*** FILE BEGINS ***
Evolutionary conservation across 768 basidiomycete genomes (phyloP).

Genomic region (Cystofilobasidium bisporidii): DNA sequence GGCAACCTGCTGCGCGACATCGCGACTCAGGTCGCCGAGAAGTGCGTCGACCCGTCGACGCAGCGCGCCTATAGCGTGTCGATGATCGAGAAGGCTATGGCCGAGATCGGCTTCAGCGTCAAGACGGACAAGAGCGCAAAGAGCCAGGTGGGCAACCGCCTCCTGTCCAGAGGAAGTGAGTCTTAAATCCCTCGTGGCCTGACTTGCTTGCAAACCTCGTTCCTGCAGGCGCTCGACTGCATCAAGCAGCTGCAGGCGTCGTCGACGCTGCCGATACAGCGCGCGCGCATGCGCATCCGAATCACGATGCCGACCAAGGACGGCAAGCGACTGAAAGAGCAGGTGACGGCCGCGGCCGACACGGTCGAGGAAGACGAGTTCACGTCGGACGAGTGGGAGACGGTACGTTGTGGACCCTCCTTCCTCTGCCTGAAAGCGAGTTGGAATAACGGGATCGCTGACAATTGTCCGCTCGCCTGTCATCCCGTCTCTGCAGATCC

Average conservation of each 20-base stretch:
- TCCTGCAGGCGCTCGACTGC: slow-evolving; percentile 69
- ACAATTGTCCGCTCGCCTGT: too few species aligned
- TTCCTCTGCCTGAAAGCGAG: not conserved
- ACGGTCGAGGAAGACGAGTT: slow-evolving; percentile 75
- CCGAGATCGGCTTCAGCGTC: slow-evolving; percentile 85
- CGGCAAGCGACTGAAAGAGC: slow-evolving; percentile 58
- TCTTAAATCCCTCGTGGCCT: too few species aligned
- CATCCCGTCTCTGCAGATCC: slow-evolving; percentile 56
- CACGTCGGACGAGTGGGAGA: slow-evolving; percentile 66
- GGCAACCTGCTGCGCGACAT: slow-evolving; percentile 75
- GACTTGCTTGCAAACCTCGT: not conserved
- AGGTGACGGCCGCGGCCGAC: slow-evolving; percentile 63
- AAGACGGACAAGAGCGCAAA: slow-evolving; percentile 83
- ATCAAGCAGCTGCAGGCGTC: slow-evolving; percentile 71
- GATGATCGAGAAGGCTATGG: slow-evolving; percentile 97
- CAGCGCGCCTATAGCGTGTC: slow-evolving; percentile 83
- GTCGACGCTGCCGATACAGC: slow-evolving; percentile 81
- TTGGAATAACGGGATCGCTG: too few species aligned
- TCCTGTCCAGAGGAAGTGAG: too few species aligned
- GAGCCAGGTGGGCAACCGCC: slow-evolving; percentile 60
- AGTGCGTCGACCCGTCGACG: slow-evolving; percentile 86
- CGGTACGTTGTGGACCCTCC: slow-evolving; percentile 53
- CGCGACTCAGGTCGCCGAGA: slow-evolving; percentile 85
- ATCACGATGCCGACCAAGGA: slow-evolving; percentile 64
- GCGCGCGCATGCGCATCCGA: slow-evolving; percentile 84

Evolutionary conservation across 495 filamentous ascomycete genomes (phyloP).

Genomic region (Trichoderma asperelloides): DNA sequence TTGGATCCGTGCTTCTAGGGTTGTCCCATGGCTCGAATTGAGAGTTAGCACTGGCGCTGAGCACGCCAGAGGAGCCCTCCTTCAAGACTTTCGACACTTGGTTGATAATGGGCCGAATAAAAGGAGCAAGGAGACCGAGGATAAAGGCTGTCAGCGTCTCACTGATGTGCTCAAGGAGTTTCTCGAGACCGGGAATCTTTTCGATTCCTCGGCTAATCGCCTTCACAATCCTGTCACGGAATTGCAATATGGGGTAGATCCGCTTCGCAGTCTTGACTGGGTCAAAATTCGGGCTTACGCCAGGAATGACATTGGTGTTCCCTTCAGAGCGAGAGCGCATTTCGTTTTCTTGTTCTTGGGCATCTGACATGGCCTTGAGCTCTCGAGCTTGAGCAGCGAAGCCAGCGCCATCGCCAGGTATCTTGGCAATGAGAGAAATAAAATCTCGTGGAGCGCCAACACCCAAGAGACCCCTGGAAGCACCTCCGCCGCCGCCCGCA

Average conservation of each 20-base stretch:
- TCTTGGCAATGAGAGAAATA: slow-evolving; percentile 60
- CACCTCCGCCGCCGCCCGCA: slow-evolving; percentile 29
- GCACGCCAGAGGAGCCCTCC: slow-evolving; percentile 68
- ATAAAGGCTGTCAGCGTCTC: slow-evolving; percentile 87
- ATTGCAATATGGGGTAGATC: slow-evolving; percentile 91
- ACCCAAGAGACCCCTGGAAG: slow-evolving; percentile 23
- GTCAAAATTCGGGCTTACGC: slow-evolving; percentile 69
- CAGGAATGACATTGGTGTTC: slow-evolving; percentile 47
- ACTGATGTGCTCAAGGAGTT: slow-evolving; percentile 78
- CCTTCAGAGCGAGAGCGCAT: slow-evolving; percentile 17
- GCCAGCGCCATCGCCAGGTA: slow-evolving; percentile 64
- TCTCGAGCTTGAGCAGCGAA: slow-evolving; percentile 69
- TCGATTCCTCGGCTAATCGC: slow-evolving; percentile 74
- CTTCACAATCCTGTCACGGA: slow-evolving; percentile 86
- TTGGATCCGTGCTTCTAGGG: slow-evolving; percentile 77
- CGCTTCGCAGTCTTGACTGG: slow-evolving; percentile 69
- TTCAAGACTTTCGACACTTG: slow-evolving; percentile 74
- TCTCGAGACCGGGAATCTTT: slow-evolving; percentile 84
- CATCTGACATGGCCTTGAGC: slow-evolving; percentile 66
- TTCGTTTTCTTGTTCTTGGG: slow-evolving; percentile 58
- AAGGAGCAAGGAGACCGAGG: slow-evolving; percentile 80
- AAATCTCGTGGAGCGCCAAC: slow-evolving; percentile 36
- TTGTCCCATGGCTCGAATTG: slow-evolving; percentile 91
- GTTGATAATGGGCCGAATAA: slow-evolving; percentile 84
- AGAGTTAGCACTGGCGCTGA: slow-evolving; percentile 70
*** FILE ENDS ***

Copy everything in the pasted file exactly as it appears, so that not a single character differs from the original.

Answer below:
Evolutionary conservation across 768 basidiomycete genomes (phyloP).

Genomic region (Cystofilobasidium bisporidii): DNA sequence GGCAACCTGCTGCGCGACATCGCGACTCAGGTCGCCGAGAAGTGCGTCGACCCGTCGACGCAGCGCGCCTATAGCGTGTCGATGATCGAGAAGGCTATGGCCGAGATCGGCTTCAGCGTCAAGACGGACAAGAGCGCAAAGAGCCAGGTGGGCAACCGCCTCCTGTCCAGAGGAAGTGAGTCTTAAATCCCTCGTGGCCTGACTTGCTTGCAAACCTCGTTCCTGCAGGCGCTCGACTGCATCAAGCAGCTGCAGGCGTCGTCGACGCTGCCGATACAGCGCGCGCGCATGCGCATCCGAATCACGATGCCGACCAAGGACGGCAAGCGACTGAAAGAGCAGGTGACGGCCGCGGCCGACACGGTCGAGGAAGACGAGTTCACGTCGGACGAGTGGGAGACGGTACGTTGTGGACCCTCCTTCCTCTGCCTGAAAGCGAGTTGGAATAACGGGATCGCTGACAATTGTCCGCTCGCCTGTCATCCCGTCTCTGCAGATCC

Average conservation of each 20-base stretch:
- TCCTGCAGGCGCTCGACTGC: slow-evolving; percentile 69
- ACAATTGTCCGCTCGCCTGT: too few species aligned
- TTCCTCTGCCTGAAAGCGAG: not conserved
- ACGGTCGAGGAAGACGAGTT: slow-evolving; percentile 75
- CCGAGATCGGCTTCAGCGTC: slow-evolving; percentile 85
- CGGCAAGCGACTGAAAGAGC: slow-evolving; percentile 58
- TCTTAAATCCCTCGTGGCCT: too few species aligned
- CATCCCGTCTCTGCAGATCC: slow-evolving; percentile 56
- CACGTCGGACGAGTGGGAGA: slow-evolving; percentile 66
- GGCAACCTGCTGCGCGACAT: slow-evolving; percentile 75
- GACTTGCTTGCAAACCTCGT: not conserved
- AGGTGACGGCCGCGGCCGAC: slow-evolving; percentile 63
- AAGACGGACAAGAGCGCAAA: slow-evolving; percentile 83
- ATCAAGCAGCTGCAGGCGTC: slow-evolving; percentile 71
- GATGATCGAGAAGGCTATGG: slow-evolving; percentile 97
- CAGCGCGCCTATAGCGTGTC: slow-evolving; percentile 83
- GTCGACGCTGCCGATACAGC: slow-evolving; percentile 81
- TTGGAATAACGGGATCGCTG: too few species aligned
- TCCTGTCCAGAGGAAGTGAG: too few species aligned
- GAGCCAGGTGGGCAACCGCC: slow-evolving; percentile 60
- AGTGCGTCGACCCGTCGACG: slow-evolving; percentile 86
- CGGTACGTTGTGGACCCTCC: slow-evolving; percentile 53
- CGCGACTCAGGTCGCCGAGA: slow-evolving; percentile 85
- ATCACGATGCCGACCAAGGA: slow-evolving; percentile 64
- GCGCGCGCATGCGCATCCGA: slow-evolving; percentile 84

Evolutionary conservation across 495 filamentous ascomycete genomes (phyloP).

Genomic region (Trichoderma asperelloides): DNA sequence TTGGATCCGTGCTTCTAGGGTTGTCCCATGGCTCGAATTGAGAGTTAGCACTGGCGCTGAGCACGCCAGAGGAGCCCTCCTTCAAGACTTTCGACACTTGGTTGATAATGGGCCGAATAAAAGGAGCAAGGAGACCGAGGATAAAGGCTGTCAGCGTCTCACTGATGTGCTCAAGGAGTTTCTCGAGACCGGGAATCTTTTCGATTCCTCGGCTAATCGCCTTCACAATCCTGTCACGGAATTGCAATATGGGGTAGATCCGCTTCGCAGTCTTGACTGGGTCAAAATTCGGGCTTACGCCAGGAATGACATTGGTGTTCCCTTCAGAGCGAGAGCGCATTTCGTTTTCTTGTTCTTGGGCATCTGACATGGCCTTGAGCTCTCGAGCTTGAGCAGCGAAGCCAGCGCCATCGCCAGGTATCTTGGCAATGAGAGAAATAAAATCTCGTGGAGCGCCAACACCCAAGAGACCCCTGGAAGCACCTCCGCCGCCGCCCGCA

Average conservation of each 20-base stretch:
- TCTTGGCAATGAGAGAAATA: slow-evolving; percentile 60
- CACCTCCGCCGCCGCCCGCA: slow-evolving; percentile 29
- GCACGCCAGAGGAGCCCTCC: slow-evolving; percentile 68
- ATAAAGGCTGTCAGCGTCTC: slow-evolving; percentile 87
- ATTGCAATATGGGGTAGATC: slow-evolving; percentile 91
- ACCCAAGAGACCCCTGGAAG: slow-evolving; percentile 23
- GTCAAAATTCGGGCTTACGC: slow-evolving; percentile 69
- CAGGAATGACATTGGTGTTC: slow-evolving; percentile 47
- ACTGATGTGCTCAAGGAGTT: slow-evolving; percentile 78
- CCTTCAGAGCGAGAGCGCAT: slow-evolving; percentile 17
- GCCAGCGCCATCGCCAGGTA: slow-evolving; percentile 64
- TCTCGAGCTTGAGCAGCGAA: slow-evolving; percentile 69
- TCGATTCCTCGGCTAATCGC: slow-evolving; percentile 74
- CTTCACAATCCTGTCACGGA: slow-evolving; percentile 86
- TTGGATCCGTGCTTCTAGGG: slow-evolving; percentile 77
- CGCTTCGCAGTCTTGACTGG: slow-evolving; percentile 69
- TTCAAGACTTTCGACACTTG: slow-evolving; percentile 74
- TCTCGAGACCGGGAATCTTT: slow-evolving; percentile 84
- CATCTGACATGGCCTTGAGC: slow-evolving; percentile 66
- TTCGTTTTCTTGTTCTTGGG: slow-evolving; percentile 58
- AAGGAGCAAGGAGACCGAGG: slow-evolving; percentile 80
- AAATCTCGTGGAGCGCCAAC: slow-evolving; percentile 36
- TTGTCCCATGGCTCGAATTG: slow-evolving; percentile 91
- GTTGATAATGGGCCGAATAA: slow-evolving; percentile 84
- AGAGTTAGCACTGGCGCTGA: slow-evolving; percentile 70